you can get a good “overview” of programming from (i use 7) basic fundamental concepts:
variables — essentally a name, plus a piece of data.
- assignment gives the name some data by mentioning the name and the data to assign:
- x = 5
- reference gets the data, just by using the name: x
- arrays and lists hold more than one piece of data, so in addition to the name you use a number: x
input — basically assigning a variable with data from a device, like a keyboard. or part of a file on the disk.
output — referencing a variable and putting its data onto a device, like a screen or a file on the disk.
basic math — unavoidable.
- you dont have to be really good with math.
- you can get the computer to do it for you.
- you still have to tell it what you want to do.
- much can often be abstracted with functions, but you will have to use numbers sometimes.
loops — think of a sandwich.
- the two pieces of bread mark the top and bottom of the loop.
- the “filling” is the code that runs (typically) more than once. can run once or 0 times.
- the bottom piece of bread usually doesnt do much.
- the top piece usually defines (briefly) how many times to loop, or what to wait for to stop.
- can be simulated with functions, but its more work.
conditionals — code that runs if something is true (or alternatively, runs if not true)
- can be simulated with a loop, because some loops can run (optionally) 0 times.
- are a sandwich, like the loop is.
- the bottom piece doesnt do much
- the top piece usually defines whether the filling code should run or not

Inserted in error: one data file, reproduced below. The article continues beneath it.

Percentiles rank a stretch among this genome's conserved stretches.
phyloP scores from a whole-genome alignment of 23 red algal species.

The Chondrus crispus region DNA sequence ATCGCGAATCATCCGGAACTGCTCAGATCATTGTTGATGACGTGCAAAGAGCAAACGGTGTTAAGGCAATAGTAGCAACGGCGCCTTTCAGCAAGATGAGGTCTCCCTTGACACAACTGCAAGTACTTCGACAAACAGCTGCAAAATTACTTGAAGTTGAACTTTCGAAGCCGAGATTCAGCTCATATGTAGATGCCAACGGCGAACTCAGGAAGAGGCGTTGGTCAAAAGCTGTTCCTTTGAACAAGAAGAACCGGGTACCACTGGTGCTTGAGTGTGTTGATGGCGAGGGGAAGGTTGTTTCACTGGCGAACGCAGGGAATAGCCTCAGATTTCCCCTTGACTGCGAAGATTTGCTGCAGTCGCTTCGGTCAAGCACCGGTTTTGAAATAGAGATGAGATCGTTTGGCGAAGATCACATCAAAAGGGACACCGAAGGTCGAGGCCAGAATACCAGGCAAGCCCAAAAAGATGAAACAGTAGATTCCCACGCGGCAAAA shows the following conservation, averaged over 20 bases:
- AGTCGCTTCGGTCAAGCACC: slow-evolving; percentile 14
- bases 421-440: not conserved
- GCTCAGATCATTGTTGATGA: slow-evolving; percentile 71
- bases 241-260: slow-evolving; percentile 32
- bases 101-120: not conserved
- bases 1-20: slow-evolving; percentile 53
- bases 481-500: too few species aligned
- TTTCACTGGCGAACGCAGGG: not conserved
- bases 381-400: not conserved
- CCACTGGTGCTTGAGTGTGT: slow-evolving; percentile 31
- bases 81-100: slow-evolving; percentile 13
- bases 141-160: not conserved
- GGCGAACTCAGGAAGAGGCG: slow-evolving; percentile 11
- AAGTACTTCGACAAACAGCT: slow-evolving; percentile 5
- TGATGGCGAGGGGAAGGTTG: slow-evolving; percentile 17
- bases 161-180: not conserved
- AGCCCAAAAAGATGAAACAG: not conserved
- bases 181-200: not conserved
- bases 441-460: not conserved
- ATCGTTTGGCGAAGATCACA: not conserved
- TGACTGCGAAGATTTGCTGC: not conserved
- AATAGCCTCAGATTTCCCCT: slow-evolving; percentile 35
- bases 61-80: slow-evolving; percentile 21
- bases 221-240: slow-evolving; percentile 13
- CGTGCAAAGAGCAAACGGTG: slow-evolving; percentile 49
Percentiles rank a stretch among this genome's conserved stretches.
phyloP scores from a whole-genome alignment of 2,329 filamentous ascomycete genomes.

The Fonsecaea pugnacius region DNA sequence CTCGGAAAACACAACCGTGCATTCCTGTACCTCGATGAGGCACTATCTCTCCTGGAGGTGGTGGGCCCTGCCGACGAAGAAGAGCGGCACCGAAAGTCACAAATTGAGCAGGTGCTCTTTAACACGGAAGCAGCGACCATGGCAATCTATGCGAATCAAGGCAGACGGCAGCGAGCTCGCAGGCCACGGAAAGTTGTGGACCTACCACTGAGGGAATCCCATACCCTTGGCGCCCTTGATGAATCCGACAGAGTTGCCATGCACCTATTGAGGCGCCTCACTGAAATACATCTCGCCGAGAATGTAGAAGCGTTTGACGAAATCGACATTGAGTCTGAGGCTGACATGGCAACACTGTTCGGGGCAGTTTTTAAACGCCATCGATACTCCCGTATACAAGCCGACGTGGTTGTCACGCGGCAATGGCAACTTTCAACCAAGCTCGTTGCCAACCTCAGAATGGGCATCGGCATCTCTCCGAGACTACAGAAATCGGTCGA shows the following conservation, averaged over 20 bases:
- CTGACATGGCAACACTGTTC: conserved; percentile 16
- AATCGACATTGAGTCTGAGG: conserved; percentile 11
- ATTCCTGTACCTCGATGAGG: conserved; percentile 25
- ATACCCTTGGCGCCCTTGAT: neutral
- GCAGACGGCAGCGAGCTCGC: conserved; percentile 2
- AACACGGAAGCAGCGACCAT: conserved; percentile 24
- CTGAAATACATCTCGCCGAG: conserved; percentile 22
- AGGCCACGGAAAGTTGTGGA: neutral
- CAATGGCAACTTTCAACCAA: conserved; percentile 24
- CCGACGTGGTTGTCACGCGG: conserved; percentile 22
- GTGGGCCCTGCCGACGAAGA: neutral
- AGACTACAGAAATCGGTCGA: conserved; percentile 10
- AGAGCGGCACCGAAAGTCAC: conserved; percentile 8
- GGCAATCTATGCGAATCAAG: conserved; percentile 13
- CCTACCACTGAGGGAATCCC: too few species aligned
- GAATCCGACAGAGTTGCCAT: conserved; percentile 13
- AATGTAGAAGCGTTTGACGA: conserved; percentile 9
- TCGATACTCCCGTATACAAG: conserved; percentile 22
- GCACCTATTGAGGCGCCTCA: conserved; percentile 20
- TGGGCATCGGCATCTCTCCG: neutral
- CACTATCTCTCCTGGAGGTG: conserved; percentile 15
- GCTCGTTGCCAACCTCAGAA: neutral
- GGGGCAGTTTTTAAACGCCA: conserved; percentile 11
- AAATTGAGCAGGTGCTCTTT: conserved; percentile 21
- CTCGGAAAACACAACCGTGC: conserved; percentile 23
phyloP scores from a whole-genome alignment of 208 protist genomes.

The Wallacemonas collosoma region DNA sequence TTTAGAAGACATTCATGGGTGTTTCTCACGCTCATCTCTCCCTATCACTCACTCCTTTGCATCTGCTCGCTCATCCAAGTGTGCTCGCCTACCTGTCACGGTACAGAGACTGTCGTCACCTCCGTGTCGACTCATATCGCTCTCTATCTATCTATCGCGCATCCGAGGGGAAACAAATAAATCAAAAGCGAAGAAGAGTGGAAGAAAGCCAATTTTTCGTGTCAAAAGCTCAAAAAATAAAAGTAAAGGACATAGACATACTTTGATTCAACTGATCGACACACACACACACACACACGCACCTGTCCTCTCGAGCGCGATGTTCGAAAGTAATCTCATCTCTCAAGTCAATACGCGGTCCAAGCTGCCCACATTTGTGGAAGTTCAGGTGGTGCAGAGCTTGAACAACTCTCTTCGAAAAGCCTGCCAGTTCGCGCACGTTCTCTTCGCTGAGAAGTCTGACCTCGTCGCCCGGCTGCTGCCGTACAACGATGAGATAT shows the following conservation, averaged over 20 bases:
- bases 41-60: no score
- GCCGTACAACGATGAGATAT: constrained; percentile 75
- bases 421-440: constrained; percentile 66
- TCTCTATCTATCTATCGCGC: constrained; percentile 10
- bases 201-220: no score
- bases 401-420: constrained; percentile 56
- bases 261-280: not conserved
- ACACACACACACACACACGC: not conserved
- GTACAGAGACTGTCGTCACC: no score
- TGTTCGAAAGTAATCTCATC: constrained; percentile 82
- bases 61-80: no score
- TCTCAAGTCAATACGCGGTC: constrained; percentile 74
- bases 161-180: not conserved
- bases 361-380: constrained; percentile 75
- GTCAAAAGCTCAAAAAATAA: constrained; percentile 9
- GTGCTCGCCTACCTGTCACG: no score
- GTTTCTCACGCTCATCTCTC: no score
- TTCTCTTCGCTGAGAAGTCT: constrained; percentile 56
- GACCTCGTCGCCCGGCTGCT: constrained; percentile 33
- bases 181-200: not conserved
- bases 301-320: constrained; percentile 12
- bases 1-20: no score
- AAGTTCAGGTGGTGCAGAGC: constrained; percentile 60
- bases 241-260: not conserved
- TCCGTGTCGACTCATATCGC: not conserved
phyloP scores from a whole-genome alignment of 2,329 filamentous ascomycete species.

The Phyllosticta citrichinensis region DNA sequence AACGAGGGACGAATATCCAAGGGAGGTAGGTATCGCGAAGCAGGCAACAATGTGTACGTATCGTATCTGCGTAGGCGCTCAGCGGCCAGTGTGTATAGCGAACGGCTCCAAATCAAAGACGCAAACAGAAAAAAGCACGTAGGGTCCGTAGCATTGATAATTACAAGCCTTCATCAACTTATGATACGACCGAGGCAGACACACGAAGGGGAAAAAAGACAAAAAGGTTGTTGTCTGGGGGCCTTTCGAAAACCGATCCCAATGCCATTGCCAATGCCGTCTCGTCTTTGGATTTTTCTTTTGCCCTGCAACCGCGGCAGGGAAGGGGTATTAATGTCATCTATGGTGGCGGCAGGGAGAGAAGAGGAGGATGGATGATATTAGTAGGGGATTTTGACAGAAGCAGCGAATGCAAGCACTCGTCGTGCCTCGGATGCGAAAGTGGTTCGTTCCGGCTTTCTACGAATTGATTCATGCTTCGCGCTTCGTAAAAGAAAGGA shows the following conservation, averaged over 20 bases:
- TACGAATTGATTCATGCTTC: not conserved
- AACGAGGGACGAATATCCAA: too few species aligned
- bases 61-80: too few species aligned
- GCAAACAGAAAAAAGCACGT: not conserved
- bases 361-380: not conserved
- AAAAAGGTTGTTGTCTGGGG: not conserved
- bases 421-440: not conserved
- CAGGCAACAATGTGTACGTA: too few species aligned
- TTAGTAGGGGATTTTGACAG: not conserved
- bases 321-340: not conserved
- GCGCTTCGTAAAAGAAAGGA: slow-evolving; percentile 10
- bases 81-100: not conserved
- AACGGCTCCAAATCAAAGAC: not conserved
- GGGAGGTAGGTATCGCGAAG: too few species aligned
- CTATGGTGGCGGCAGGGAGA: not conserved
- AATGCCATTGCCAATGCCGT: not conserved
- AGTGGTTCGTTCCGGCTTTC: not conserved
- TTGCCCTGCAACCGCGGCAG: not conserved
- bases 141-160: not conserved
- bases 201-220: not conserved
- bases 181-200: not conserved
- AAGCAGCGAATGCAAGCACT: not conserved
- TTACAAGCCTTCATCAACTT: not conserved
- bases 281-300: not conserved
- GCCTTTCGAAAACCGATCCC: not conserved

- can be simulated with functions, but its more work
functions — basically assigning a name to a “paragraph” of program code
- can make it less work to name/keep track of all your variables
- can be called / used like any other command, so lets you “make your own commands.”
- kind of the staple unit of programming– like a bar of notes, or a paragraph of prose.
- the most difficult of these 7 concepts to really appreciate and understand– powerful but so deceptively simple, there has to be more to it (or it cant be that useful…)
variable = 5
# input: (in this example, get typing from keyboard)
variable = lineinput
# output: (the ; is optional and can be ignored.)
now variable ; print
# basic math:
x = variable plus 5
now “print keeps putting this on the screen!” print
variable = lineinput
ifequal variable, “hello”
now “hello yourself!” ; print
variable = “hey there” ; blank_the_screen ; print
# above line blanks the the screen and puts “hey there” at the top.
- license: creative commons cc0 1.0 (public domain)